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Medical Imaging
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Medical Imaging

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  1. Simultaneous measurements on a spatial grid. Many modalities: mainly EM radiation and sound. Medical Imaging

  2. “To invent you need a good imagination and a pile of junk.” Thomas Edison 1879

  3. Electron rapidly decelerates at heavy metal target, giving off X-Rays. Bremsstrahlung

  4. 1896

  5. Projection of X-Ray silhouette onto a piece of film or detector array, with intervening fluorescent screen. X-Ray and Fluoroscopic Images

  6. From a series of projections, a tomographic image is reconstructed using Filtered Back Projection. Computerized Tomography

  7. Radioactive isotope separated by difference in inertia while bending in magnetic field. Mass Spectrometer

  8. Gamma camera for creating image of radioactive target. Camera is rotated around patient in SPECT (Single Photon Emission Computed Tomography). Nuclear Medicine

  9. Ultrasound beam formed and steered by controlling the delay between the elements of the transducer array. Phased Array Ultrasound

  10. Real Time 3D Ultrasound

  11. Positron-emitting organic compounds create pairs of high energy photons that are detected synchronously. Positron Emission Tomography

  12. MRI (Magnetic Resonance Imaging) OCT (Optical Coherence Tomography) Other Imaging Modalities

  13. 3D Higher speed Greater resolution Measure function as well as structure Combining modalities (including direct vision) Current Trends in Imaging

  14. Dissection: Medical School, Day 1: Meet the Cadaver. From Vesalius to the Visible Human The Gold Standard

  15. Local Operators and Global Transforms

  16. Some things work in n dimensions, some don’t. It is often easier to present a concept in 2D. I will use the word “pixel” for n dimensions. Images are n dimensional signals.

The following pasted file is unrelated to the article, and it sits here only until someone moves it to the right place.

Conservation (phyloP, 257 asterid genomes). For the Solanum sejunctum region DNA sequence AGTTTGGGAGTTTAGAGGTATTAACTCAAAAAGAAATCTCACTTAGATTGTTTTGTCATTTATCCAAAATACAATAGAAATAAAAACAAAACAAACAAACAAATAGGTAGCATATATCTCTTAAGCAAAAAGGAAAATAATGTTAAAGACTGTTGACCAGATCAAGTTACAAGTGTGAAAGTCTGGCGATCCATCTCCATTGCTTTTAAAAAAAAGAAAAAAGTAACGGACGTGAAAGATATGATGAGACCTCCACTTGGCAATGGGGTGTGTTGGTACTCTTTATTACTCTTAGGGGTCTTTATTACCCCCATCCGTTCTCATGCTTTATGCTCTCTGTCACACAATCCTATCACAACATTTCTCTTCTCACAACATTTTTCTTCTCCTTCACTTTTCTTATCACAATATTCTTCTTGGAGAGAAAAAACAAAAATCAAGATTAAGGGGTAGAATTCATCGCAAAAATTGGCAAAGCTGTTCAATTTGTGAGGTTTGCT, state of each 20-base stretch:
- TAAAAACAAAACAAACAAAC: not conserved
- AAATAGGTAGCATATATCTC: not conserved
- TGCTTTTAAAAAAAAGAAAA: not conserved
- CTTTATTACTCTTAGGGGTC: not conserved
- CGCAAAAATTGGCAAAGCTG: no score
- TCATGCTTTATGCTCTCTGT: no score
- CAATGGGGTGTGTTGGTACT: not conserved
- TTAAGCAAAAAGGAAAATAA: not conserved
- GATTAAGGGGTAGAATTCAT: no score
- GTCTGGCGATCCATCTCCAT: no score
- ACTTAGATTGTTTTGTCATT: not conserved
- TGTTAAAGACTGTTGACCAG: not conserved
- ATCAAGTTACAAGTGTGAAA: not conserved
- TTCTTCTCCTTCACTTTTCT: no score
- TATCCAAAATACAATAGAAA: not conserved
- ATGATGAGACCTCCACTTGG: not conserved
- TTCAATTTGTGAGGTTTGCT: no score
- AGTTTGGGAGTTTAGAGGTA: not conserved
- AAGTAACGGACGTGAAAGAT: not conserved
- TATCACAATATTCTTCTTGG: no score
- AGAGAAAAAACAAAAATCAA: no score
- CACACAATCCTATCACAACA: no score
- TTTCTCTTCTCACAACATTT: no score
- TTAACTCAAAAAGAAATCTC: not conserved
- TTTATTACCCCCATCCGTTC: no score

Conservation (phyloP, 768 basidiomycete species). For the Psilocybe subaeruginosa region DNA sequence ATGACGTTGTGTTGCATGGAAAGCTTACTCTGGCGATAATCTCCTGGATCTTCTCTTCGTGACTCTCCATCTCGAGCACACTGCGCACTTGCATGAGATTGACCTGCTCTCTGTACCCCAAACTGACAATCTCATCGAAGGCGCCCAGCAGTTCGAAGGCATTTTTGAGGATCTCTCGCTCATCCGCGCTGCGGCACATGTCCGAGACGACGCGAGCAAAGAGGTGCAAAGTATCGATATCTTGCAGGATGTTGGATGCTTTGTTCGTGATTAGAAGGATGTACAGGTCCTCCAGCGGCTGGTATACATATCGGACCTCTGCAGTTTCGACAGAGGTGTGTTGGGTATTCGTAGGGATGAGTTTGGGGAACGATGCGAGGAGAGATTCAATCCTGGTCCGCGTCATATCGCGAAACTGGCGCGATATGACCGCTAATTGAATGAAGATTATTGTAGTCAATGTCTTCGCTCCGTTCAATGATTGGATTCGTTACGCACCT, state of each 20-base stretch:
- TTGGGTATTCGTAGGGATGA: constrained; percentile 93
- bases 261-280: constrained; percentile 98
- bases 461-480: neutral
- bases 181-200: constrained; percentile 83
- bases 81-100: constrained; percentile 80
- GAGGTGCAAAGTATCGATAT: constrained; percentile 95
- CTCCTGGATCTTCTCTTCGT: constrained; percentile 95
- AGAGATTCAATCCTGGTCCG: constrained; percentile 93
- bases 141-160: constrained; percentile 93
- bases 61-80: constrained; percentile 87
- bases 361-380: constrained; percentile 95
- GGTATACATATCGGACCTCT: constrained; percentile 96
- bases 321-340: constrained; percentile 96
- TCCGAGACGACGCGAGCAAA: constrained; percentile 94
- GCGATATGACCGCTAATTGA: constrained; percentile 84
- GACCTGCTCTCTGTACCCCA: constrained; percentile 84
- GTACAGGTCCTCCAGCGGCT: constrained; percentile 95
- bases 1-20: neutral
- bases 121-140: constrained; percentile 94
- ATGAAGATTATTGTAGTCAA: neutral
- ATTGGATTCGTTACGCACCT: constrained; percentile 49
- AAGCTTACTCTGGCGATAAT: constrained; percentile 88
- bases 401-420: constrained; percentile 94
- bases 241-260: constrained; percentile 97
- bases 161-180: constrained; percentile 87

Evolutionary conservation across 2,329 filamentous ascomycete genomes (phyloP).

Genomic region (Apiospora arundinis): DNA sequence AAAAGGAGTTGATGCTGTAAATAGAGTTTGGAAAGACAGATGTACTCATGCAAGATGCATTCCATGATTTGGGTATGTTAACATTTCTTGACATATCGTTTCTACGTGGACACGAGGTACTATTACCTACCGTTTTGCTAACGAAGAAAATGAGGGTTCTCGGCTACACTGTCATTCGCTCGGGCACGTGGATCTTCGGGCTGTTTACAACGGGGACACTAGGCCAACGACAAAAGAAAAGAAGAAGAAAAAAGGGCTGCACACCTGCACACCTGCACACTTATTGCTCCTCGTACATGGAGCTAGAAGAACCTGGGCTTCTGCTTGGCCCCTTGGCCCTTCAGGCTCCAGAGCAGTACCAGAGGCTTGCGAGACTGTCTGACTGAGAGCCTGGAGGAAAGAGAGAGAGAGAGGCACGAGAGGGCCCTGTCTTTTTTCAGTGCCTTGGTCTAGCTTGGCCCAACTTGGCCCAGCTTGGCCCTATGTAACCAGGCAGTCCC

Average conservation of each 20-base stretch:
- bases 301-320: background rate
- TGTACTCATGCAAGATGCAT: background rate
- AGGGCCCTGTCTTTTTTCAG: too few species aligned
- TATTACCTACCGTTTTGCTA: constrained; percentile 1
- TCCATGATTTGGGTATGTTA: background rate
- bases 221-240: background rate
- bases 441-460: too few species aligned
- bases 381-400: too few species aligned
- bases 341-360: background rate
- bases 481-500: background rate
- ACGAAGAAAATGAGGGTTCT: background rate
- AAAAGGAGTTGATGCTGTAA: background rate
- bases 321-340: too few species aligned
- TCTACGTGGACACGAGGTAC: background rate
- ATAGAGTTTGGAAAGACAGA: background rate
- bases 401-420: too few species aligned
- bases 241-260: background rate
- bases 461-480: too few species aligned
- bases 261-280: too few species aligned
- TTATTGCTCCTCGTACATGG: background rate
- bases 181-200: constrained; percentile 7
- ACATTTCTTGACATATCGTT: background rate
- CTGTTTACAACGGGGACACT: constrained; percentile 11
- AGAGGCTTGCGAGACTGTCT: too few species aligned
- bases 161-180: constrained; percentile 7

17. Geometric (rigid body) n translations and rotations. Similarity Add 1 scale (isometric). Affine Add n scales (combined with rotation => skew). Parallel lines remain parallel. Projection Global Transforms in n dimensions

  18. Capable of geometric, similarity, or affine. Homogeneous coordinates. Multiply in reverse order to combine SGI “graphics engine” 1982, now standard. Orthographic Transform Matrix

  19. Translation by (tx , ty) Scale x by sx and y by sy

  20. Rotation in 2D • 2 x 2 rotation portion is orthogonal (orthonormal vectors). • Therefore only 1 degree of freedom, .

  21. Rotation in 3D • 3 x 3 rotation portion is orthogonal (orthonormal vectors). • 3 degree of freedom (dotted circled), , as expected.

  22. Non-Orthographic Projection in 3D • For X-ray or direct vision, projects onto the (x,y) plane. • Rescales x and y for “perspective” by changing the “1” in the homogeneous coordinates, as a function of z.

  23. f is usually monotonic, and shift invariant. Inverse may not exist due to discrete values of intensity. Brightness/contrast, “windowing”. Thresholding. Color Maps. f may vary with pixel location, eg., correcting for inhomogeneity of RF field strength in MRI. Point Operators

  24. A pixel-wise intensity mapping is found that produces a uniform density of pixel intensity across the dynamic range. Histogram Equalization